Four of Houston's most-prominent African American chefs are teaming up to combat food desserts. Dawn Burrell (Kulture), Dominick Lee (Poitín), Jonny Rhodes (Indigo), and Chris Williams (Lucille’s) have teamed up to form the Food Apartheid Dinner Series (F.A.D.S.).
Together, the chefs will host three dinners to raise money for and awareness of food deserts across Houston. Held throughout September, the events will culminate with a block party at Indigo that will benefit Trinity Gardens — the neighborhood where the restaurant resides and a recognized food desert, according to the chefs.
"I think the four of us coming together to do this speaks volumes. This isn’t for our own benefit," Williams said in a statement. "It’s truly us teaming up to sow back into the communities that have inspired and raised us. We are so fortunate to have access to the best produce and proteins that money can buy, now it’s our turn to give back and educate others."
Here's the schedule:
- Wednesday, September 4: Family-style collaboration dinner at Poitín that features compressed tomato salad with charred corn and pickled shrimp, smoked waterfowl with yellow barbecue sauce, whole roasted jerk snapper, and more. The $80 tickets include vodka pairings.
- Tuesday, September 10: Hybrid family-style meal and coursed dinner at Kulture. Dishes include wagyu chili tartare, whole suckling pig stuffed with shiitake forcemeat, whole fish with tamarind sauce and collard green salad, and more. Tickets ($125) include wine pairings.
- Wednesday, September 18: Nine-course collaboration dinner at Lucille's. The nine-course meal takes its inspiration from recipes created by Lucille B. Smith — Williams' great grandmother and the restaurant’s namesake. Tickets ($225) include wine and cocktail pairings.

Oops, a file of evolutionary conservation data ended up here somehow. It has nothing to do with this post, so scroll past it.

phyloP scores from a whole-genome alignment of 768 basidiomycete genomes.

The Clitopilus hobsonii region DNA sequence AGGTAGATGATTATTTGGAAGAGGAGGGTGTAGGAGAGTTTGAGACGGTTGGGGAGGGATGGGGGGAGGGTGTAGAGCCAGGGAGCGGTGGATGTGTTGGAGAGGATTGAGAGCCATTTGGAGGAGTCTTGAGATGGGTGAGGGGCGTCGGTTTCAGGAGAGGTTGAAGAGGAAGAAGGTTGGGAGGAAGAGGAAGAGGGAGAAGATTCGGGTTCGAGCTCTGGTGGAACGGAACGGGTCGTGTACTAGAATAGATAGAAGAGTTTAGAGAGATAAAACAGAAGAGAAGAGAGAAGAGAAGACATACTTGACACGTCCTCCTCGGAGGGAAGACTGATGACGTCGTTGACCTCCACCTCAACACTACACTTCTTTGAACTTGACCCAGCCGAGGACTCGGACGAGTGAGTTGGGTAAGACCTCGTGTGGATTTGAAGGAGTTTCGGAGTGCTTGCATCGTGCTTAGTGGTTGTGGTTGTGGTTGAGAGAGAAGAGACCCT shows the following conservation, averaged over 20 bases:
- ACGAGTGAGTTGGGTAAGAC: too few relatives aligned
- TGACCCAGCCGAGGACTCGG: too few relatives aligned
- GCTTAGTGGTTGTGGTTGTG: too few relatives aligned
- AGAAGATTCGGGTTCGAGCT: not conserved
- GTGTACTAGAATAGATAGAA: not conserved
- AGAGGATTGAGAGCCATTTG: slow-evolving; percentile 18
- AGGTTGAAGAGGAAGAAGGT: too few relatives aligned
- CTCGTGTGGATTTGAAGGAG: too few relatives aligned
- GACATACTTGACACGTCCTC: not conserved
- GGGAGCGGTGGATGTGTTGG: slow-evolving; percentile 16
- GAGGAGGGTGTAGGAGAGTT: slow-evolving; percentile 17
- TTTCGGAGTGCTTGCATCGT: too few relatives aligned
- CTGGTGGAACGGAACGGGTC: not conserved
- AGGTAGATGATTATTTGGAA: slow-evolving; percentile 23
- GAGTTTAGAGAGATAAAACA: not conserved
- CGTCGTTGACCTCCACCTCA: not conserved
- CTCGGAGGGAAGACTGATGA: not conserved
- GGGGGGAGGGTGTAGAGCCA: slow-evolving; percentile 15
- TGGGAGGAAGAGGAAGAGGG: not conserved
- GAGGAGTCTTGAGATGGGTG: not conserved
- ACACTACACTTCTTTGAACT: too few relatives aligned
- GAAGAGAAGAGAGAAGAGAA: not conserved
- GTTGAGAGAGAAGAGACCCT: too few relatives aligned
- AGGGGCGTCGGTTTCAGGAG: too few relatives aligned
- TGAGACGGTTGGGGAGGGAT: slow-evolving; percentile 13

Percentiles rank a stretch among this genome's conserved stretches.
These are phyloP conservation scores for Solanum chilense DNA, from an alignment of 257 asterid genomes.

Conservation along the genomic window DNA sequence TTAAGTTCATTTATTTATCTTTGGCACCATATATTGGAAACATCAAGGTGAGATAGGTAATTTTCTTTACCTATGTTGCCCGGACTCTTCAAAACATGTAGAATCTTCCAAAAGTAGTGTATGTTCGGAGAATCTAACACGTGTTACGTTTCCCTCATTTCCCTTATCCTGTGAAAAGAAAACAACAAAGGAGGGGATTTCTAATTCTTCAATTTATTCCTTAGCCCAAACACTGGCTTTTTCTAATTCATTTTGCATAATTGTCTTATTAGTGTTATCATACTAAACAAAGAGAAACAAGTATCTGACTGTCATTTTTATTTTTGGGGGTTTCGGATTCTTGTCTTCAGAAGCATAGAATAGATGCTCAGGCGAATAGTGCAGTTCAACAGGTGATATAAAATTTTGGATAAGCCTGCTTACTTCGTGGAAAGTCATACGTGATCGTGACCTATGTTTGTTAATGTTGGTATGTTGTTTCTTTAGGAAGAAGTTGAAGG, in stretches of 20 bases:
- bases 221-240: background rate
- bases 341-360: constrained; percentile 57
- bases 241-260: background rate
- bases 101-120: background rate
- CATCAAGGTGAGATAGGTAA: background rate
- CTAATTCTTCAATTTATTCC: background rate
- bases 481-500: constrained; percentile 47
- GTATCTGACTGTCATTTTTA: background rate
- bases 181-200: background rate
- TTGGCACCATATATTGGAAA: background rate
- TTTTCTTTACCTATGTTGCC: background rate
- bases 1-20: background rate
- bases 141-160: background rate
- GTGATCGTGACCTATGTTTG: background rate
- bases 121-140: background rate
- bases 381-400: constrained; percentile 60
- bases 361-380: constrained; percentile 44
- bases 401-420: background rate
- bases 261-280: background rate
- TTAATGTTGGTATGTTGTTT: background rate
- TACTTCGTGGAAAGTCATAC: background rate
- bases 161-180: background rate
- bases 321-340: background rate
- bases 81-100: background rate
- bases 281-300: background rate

- Tuesday, September 24: A garden party at Indigo that will feature games, cooking demonstrations, music, and more. Proceeds from the three previous events will be used to purchase fresh produce and proteins for members of the community. Tickets are free, but attendees are asked to register in advance.
Tickets for all three dinners and free registration for the garden party may be acquired via Eventbrite. Those who wish to attend all four events may opt for a combination ticket ($375) that represents a discount versus buying all three individually ($430).
Rhodes has attracted national acclaim, including a James Beard Award semifinalist nomination, for the way Indigo explores not just African American culinary traditions but also the political and social circumstances that shaped them. Just as he uses his platform to speak about topics such as mass incarceration and slavery, the series' name, a reference to enforced legal segregation, prompts people to think about the way access to fresh food separates people.
The reality is that millions of people that reside in lower-income areas have restricted access to fresh food and ingredients. They want to make better decisions when it comes to feeding their families, but the combination of the lack of food education and ingredient access makes it nearly impossible," Rhodes added. "Our restaurant is smack dab in the middle of one of Houston’s many food deserts. I grew up in this community, and we talk to kids all of the time that aren’t even aware that food grows from the ground."